Social media platform X, formerly Twitter, will open a moderation office in Texas with an emphasis on fighting content linked to child sexual abuse, the company said.
The initial goal of the “Trust and Safety center of excellence” in Austin will be to recruit 100 content moderators, focusing on weeding out child sexual exploitation (CSE) content and other violations of the platform’s rules, Joe Benarroch, head of business operations at X, told AFP Saturday.
“X DOES NOT have a line of business focused on children, but it’s important that we make these investments to keep stopping offenders from using our platform for ANY distribution or engagement with CSE content,” Benarroch said in an email.
The company purchased by Elon Musk at the end of 2022 said in a blog post Friday it was “determined to make X inhospitable for actors who seek to exploit minors.”
“X has strengthened its policies and enforcement to tackle CSE. We are now taking action on users that distribute this content and also taking immediate action on the networks of users who engage with this horrible content.”
Benarroch noted that children under 13 cannot open accounts on X, while young users aged 13 to 17 automatically default to a private setting, and cannot be targeted by advertisers.
X’s announcement comes ahead of a hearing in the US Senate on Wednesday, titled “Big Tech and the Online Child Sexual Exploitation Crisis.”
Top executives from Meta, Snap, TikTok, Discord and X will testify in front of the Senate’s Judiciary Committee. X will be represented by CEO Linda Yaccarino.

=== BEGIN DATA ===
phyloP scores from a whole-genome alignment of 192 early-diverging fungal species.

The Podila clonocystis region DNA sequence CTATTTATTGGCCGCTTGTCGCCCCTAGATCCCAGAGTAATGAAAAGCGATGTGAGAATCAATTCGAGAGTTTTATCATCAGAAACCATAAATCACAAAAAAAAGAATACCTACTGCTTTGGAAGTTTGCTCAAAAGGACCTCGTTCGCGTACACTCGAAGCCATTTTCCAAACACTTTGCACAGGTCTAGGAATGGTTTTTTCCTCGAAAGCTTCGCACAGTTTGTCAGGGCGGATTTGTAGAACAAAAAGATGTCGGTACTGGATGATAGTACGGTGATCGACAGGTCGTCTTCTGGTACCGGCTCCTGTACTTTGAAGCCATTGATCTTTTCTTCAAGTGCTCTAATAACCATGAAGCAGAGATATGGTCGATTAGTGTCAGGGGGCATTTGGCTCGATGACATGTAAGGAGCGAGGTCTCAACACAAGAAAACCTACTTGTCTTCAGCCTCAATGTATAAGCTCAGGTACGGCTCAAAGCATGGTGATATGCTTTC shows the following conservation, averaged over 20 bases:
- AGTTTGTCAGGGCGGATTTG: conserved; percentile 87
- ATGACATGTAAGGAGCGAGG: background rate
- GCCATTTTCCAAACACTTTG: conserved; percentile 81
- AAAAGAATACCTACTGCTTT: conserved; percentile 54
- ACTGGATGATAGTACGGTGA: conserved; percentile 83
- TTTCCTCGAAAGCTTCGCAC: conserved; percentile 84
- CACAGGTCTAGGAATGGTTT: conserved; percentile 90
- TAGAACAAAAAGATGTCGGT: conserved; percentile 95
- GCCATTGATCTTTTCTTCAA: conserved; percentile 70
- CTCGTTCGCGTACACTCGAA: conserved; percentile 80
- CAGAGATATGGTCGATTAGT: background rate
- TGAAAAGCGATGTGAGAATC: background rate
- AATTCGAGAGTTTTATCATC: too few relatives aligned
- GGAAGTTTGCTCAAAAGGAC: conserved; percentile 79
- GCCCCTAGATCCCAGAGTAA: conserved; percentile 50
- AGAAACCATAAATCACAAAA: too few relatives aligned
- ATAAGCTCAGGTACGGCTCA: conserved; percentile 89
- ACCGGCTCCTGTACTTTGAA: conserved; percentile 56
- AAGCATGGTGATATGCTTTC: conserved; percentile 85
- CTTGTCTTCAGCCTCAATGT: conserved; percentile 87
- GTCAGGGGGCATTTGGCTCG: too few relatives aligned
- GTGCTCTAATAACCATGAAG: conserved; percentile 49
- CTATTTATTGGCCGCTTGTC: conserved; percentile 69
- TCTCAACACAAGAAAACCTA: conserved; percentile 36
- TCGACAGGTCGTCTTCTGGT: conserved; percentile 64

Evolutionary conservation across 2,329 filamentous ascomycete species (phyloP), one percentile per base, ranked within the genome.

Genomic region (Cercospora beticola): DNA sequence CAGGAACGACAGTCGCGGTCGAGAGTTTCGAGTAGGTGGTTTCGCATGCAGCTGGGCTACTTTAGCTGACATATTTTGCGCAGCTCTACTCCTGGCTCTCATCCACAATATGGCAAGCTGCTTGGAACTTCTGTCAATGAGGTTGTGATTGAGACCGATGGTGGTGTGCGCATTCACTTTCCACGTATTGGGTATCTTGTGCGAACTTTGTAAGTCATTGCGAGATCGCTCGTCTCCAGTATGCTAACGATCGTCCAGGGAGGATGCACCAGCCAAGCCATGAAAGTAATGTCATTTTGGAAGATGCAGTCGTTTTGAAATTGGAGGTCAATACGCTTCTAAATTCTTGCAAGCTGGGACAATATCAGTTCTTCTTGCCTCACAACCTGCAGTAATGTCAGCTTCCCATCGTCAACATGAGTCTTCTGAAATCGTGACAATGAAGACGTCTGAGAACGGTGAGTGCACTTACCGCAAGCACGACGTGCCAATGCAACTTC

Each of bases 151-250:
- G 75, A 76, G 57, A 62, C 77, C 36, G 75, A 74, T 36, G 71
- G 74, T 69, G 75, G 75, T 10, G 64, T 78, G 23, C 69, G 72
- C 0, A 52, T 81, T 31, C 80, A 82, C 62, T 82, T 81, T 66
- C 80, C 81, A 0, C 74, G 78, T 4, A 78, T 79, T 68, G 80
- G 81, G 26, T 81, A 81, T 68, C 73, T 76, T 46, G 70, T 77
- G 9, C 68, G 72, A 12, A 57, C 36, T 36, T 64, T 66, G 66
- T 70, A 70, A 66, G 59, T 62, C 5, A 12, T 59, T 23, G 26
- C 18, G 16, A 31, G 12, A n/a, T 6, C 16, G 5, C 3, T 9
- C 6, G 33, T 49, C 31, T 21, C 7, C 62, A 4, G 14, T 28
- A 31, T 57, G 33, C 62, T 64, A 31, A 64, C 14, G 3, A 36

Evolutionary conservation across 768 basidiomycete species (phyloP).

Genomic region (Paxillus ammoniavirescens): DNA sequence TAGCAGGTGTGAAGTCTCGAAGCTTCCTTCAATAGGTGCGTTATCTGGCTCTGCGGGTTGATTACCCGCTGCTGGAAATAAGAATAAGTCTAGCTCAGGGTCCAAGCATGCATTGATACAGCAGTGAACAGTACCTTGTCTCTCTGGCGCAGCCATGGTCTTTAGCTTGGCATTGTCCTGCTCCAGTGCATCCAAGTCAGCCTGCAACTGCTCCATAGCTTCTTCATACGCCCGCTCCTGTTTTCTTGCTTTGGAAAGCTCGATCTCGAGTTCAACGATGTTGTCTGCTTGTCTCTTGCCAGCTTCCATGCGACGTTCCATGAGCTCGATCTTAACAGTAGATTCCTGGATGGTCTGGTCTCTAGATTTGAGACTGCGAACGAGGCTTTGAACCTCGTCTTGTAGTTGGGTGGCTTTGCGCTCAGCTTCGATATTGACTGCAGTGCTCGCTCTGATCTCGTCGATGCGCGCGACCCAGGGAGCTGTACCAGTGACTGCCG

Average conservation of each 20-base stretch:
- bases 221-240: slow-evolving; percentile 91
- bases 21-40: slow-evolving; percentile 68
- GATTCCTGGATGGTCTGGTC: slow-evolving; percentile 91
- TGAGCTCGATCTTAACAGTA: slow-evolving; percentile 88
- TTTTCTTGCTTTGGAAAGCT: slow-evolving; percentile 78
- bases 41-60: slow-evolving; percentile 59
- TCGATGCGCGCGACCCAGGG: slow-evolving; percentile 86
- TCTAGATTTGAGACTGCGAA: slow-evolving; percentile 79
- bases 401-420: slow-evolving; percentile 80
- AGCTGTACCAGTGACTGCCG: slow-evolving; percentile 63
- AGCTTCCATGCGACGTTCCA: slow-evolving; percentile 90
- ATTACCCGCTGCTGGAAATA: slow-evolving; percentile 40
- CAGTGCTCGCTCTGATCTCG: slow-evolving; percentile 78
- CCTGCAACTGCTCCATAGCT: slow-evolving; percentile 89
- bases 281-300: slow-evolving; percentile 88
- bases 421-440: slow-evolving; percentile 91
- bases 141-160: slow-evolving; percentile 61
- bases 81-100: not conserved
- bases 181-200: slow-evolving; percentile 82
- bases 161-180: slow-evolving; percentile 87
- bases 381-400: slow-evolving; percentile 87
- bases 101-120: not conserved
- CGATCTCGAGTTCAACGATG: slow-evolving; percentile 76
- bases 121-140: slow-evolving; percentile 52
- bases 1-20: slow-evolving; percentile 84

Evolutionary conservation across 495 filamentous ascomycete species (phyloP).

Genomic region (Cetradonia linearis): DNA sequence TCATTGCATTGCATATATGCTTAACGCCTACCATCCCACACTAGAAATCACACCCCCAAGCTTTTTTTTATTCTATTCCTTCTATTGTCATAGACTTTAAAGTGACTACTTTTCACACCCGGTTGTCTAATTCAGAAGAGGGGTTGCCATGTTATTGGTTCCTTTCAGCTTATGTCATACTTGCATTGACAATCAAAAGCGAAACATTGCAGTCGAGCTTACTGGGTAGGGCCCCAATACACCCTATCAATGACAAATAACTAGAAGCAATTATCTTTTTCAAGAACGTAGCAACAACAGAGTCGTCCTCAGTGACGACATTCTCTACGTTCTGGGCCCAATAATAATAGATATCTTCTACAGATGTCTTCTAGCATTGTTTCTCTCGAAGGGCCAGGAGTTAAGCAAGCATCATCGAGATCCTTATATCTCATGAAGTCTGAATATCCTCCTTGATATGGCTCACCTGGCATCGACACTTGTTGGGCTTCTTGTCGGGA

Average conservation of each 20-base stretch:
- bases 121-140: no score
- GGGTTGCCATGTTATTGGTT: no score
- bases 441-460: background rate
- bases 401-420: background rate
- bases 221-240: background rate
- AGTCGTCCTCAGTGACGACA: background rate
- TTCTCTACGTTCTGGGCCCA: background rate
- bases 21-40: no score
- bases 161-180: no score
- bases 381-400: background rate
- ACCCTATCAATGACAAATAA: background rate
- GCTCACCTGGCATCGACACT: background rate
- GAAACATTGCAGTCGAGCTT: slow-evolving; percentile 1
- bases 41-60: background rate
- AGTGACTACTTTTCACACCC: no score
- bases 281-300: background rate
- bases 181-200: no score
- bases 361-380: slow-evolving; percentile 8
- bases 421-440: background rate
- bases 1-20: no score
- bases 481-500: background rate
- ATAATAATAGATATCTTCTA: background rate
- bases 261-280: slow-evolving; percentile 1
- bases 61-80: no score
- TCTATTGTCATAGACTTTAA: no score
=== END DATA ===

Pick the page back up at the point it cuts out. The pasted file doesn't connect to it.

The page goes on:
She was in Washington last week to meet with elected officials from both parties on topics including child protection, content moderation, disinformation and artificial intelligence.
“We wanted to help Senators/staff understand how X is a new company and what has evolved over the past 14 months. Because as it relates to CSE in particular — there had been a lot ignored before acquisition that X has changed,” Benarroch said.
X currently has more than 2,000 content moderators, both full-time employees and contractors, he said.
Musk, a self-declared “free speech absolutist,” vowed to remove restrictions at Twitter after he bought the platform. Many rules were removed or relaxed, with numerous banned figures able to return.
Last month, the EU announced “formal infringement proceedings” against X, under a law designed to combat disinformation and hate after identifying suspect posts related to Hamas’s October 7 attack in Israel.
The action was the first against a major online platform since Brussels implemented the Digital Services Act (DSA), a sweeping piece of European Union legislation that strengthens online companies’ responsibility for content moderation.
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